Red fox

A bitter morning walk along the river brought little in the way of interesting images. Indeed, at times, my eyes were streaming too much to even see.The promised snow started to fall in the middle of the afternoon, soft and gentle but unrelenting, most of its force spent in the south and west of the country. I sat at my desk and wrote a report, keeping half an eye on the bird feeders which were exceptionally busy. A male blackcap from northern climes discovered that he very much liked pastry, and defended the scraps that we had moulded onto a twig against all comers, staying close by until dusk fell. At tea break I stretched my legs and went into the other room; looking out of the window I saw this young fox busy eating peanuts that we'd scattered on the ground. It was in glorious condition, two-thirds grown with a thick lustrous pelt and bright eyes. Here it's eyeing up a black tom cat that has absorbed our garden into its territory. I felt so privileged to be close to such a magnificent wild creature. The following poem seemed appropriate.

Red Fox
By Margaret Atwood

The red fox crosses the ice
intent on none of my business.
It's winter and slim pickings.

I stand in the bushy cemetery,
pretending to watch birds,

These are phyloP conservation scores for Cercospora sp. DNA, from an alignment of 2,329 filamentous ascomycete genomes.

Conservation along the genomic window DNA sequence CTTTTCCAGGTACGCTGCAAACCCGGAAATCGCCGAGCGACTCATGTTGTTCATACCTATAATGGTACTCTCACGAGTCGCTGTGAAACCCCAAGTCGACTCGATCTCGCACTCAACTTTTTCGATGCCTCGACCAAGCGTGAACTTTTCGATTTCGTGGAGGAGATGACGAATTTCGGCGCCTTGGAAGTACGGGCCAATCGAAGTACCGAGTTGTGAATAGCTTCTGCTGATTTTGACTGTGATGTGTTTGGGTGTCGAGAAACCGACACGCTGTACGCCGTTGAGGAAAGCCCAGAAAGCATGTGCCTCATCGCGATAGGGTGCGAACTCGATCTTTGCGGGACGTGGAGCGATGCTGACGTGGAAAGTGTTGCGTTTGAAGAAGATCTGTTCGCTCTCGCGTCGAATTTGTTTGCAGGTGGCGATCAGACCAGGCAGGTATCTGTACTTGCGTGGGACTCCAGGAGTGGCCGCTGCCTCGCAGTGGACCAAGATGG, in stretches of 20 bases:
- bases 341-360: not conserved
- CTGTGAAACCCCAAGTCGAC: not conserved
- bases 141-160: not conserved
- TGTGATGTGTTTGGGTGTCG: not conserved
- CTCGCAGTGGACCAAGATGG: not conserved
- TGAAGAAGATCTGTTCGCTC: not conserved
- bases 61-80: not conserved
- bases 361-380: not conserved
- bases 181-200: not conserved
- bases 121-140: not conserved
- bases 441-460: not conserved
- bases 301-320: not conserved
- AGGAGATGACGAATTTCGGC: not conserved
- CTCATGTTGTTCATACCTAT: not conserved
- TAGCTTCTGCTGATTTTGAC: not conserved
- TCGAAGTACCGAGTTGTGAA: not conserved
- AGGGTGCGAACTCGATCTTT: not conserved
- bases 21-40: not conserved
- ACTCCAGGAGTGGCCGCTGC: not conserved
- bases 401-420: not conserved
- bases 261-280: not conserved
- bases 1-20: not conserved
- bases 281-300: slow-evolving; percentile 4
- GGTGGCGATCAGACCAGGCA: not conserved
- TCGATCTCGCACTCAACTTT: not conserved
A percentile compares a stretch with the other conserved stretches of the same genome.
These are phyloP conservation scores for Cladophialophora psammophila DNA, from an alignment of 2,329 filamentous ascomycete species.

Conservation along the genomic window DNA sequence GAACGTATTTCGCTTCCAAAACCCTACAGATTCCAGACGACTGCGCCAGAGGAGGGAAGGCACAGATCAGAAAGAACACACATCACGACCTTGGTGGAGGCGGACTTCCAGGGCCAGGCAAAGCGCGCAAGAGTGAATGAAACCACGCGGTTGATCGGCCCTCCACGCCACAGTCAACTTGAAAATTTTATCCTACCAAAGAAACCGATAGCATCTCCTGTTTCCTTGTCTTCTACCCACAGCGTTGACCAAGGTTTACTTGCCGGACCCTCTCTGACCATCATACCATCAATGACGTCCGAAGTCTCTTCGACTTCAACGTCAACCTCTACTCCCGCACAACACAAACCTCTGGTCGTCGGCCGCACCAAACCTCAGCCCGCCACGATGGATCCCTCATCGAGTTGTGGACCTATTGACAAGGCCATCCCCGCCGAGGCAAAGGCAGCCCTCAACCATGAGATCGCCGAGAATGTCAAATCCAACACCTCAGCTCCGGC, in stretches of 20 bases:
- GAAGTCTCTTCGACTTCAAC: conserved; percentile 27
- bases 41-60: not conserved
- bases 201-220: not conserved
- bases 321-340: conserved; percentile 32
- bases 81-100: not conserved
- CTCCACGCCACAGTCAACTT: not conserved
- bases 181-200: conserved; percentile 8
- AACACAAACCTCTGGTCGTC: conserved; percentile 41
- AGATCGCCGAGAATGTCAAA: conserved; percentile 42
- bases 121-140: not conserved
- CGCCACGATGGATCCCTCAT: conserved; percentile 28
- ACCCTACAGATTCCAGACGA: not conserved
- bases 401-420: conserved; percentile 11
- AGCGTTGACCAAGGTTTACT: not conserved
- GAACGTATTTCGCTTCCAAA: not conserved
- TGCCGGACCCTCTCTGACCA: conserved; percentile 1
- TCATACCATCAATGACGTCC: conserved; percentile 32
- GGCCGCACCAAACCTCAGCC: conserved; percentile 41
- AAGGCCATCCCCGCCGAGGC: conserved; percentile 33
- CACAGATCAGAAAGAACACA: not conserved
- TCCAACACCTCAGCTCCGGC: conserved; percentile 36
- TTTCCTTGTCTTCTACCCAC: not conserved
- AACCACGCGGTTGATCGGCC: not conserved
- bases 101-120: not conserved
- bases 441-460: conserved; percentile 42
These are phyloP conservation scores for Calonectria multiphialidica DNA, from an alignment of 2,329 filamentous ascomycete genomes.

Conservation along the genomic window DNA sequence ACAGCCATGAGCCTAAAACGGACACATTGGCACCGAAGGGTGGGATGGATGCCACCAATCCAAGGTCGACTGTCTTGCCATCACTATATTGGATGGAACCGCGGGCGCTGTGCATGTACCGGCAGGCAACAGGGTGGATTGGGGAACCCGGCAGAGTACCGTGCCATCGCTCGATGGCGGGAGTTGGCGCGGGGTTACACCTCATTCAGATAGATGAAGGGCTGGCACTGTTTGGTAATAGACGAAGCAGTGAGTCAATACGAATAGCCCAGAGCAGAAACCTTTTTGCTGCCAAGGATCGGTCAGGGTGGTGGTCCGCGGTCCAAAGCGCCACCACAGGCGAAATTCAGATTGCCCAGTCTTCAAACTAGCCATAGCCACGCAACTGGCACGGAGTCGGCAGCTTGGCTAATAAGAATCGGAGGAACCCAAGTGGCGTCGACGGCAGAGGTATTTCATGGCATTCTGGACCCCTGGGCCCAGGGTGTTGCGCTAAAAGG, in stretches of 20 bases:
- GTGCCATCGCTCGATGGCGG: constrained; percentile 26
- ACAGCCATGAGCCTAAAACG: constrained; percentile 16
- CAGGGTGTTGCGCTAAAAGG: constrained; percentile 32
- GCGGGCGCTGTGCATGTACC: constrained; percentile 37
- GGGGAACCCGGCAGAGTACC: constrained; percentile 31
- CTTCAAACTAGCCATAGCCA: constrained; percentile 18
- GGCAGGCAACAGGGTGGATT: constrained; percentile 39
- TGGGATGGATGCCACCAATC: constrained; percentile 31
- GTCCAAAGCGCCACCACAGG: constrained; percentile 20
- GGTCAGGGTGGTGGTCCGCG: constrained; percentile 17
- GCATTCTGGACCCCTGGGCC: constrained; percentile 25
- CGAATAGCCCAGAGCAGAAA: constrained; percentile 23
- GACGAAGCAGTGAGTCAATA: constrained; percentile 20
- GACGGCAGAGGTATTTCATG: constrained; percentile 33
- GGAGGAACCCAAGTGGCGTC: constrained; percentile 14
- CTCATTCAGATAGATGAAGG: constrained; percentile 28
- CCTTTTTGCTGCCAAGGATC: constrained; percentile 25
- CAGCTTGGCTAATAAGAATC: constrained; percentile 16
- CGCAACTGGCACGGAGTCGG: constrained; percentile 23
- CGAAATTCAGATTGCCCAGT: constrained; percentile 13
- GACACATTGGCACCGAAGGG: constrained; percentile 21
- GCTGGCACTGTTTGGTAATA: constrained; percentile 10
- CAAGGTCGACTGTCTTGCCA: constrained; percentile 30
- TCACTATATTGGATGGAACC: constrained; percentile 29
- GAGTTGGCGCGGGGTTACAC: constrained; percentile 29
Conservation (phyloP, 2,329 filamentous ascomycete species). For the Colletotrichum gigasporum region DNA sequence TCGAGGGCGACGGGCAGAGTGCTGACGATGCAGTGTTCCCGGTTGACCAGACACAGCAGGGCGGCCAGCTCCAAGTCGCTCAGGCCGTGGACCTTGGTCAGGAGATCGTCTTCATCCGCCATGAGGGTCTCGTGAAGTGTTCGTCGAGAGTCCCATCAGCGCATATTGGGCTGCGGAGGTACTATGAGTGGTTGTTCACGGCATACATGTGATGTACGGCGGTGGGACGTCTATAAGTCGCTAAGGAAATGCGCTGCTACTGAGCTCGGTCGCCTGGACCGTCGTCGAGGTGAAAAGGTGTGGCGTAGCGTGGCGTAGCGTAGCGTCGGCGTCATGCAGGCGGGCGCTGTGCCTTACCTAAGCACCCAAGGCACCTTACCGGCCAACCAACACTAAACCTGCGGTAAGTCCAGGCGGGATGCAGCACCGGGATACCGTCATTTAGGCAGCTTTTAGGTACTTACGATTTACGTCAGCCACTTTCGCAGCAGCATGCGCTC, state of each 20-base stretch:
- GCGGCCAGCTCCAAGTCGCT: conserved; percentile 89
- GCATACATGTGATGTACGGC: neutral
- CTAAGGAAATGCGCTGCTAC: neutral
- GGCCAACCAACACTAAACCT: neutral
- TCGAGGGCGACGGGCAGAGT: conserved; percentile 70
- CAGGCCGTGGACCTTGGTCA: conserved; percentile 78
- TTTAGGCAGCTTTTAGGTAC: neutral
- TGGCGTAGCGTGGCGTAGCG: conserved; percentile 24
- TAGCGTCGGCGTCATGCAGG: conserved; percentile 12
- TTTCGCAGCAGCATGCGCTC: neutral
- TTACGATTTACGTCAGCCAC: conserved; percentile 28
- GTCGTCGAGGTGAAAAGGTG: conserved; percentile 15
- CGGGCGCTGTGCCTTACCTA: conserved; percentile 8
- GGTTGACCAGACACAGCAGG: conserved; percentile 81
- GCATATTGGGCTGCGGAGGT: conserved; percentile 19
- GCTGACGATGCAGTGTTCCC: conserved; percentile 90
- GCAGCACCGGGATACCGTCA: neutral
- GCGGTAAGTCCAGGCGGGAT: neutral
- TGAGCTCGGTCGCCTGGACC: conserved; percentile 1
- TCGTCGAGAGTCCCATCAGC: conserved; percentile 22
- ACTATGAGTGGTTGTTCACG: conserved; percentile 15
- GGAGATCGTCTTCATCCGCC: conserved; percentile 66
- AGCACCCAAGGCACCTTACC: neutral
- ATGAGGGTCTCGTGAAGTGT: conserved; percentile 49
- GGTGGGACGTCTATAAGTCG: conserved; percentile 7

but really watching the fox
who could care less.
She pauses on the sheer glare
of the pond. She knows I'm there,
sniffs me in the wind at her shoulder.
If I had a gun or dog
or a raw heart, she'd smell it.
She didn't get this smart for nothing.

She's a lean vixen: I can see
the ribs, the sly
trickster's eyes, filled with longing
and desperation, the skinny
feet, adept at lies.

Why encourage the notion
of virtuous poverty?
It's only an excuse
for zero charity.
Hunger corrupts, and absolute hunger
corrupts absolutely,
or almost. Of course there are mothers,
squeezing their breasts
dry, pawning their bodies,
shedding teeth for their children,
or that's our fond belief.
But remember-Hansel
and Gretel were dumped in the forest
because their parents were starving.
Sauve qui peut. To survive
we'd all turn thief

and rascal, or so says the fox,
with her coat of an elegant scoundrel,
her white knife of a smile,
who knows just where she's going:

to steal something
that doesn't belong to her-
some chicken, or one more chance,
or other life.

Thanks so much to all those who gave yesterday's waxwing stars and hearts. It's always so wonderful to receive these, especially when I've been largely absent from commenting. There seems to be such a lot going on at the moment...

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